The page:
Prevalence of integrons and insertion sequences in ESBL-producing E-coli isolated from different sources in Navarra, Spain
ESBL-producing E. coli
β-lactamase genes
Antimicrobial resistance
Insertion sequences
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Pérez-Etayo, L. (Lara); Berzosa-Suñer, M. (Melibea); González, D. (David); et al. "Prevalence of integrons and insertion sequences in ESBL-producing E-coli isolated from different sources in Navarra, Spain". INTERNATIONAL JOURNAL OF ENVIRONMENTAL RESEARCH AND PUBLIC HEALTH. 15 (10), 2018, E2308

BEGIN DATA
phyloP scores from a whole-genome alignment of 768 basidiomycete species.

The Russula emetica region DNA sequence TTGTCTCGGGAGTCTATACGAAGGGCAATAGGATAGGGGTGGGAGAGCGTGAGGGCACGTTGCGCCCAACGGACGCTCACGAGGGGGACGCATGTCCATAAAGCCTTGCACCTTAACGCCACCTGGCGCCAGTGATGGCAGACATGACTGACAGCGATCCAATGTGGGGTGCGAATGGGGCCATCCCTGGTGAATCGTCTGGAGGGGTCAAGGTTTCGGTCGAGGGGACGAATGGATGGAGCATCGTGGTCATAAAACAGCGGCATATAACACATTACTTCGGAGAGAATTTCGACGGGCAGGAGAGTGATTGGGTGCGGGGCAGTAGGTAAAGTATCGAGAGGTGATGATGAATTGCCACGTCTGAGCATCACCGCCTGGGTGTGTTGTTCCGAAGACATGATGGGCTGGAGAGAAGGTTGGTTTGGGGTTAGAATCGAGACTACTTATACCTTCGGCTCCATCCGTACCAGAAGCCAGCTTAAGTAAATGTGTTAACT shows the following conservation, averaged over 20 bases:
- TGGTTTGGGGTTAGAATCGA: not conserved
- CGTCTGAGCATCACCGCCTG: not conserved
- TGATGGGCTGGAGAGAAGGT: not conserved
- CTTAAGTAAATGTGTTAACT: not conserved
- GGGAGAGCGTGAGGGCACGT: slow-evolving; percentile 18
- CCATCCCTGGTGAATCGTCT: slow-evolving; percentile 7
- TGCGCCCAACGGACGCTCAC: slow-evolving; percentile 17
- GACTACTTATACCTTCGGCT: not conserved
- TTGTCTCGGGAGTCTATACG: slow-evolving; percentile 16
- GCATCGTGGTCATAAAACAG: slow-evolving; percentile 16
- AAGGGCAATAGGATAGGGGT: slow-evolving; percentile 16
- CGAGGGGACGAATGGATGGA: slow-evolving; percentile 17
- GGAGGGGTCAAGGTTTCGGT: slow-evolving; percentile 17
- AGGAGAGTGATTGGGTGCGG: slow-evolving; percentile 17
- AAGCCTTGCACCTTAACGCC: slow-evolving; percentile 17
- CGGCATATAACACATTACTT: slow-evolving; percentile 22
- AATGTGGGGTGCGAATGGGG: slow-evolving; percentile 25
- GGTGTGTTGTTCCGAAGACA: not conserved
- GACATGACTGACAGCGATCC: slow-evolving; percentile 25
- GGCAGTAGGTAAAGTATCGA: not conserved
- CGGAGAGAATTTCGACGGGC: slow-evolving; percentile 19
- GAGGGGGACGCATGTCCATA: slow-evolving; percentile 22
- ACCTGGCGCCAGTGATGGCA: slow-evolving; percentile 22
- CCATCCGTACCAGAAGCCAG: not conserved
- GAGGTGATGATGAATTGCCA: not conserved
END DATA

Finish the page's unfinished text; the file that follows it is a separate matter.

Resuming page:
Mobile genetic elements play an important role in the dissemination of antibiotic resistant bacteria among human and environmental sources. Therefore, the aim of this study was to determine the occurrence and patterns of integrons and insertion sequences of extended-spectrum β-lactamase (ESBL)-producing Escherichia coli isolated from different sources in Navarra, northern Spain. A total of 150 isolates coming from food products, farms and feeds, aquatic environments, and humans (healthy people and hospital inpatients), were analyzed. PCRs were applied for the study of class 1, 2, and 3 integrons (intI1, intI2, and intI3), as well as for the determination of insertion sequences (IS26, ISEcp1, ISCR1, and IS903). Results show the wide presence and dissemination of intI1 (92%), while intI3 was not detected. It is remarkable, the prevalence of intI2 among food isolates, as well as the co-existence of class 1 and class 2 (8% of isolates). The majority of isolates have two or three IS elements, with the most common being IS26 (99.4%). The genetic pattern IS26–ISEcp1 (related with the pathogen clone ST131) was present in the 22% of isolates (including human isolates). In addition, the combination ISEcp1–IS26–IS903–ISCR1 was detected in 11 isolates being, to our knowledge, the first study that describes this genetic complex. Due to the wide variability observed, no relationship was determined among these mobile genetic elements and β-lactam resistance. More investigations regarding the genetic composition of these elements are needed to understand the role of multiple types of integrons and insertion sequences on the dissemination of antimicrobial resistance genes among different environments.

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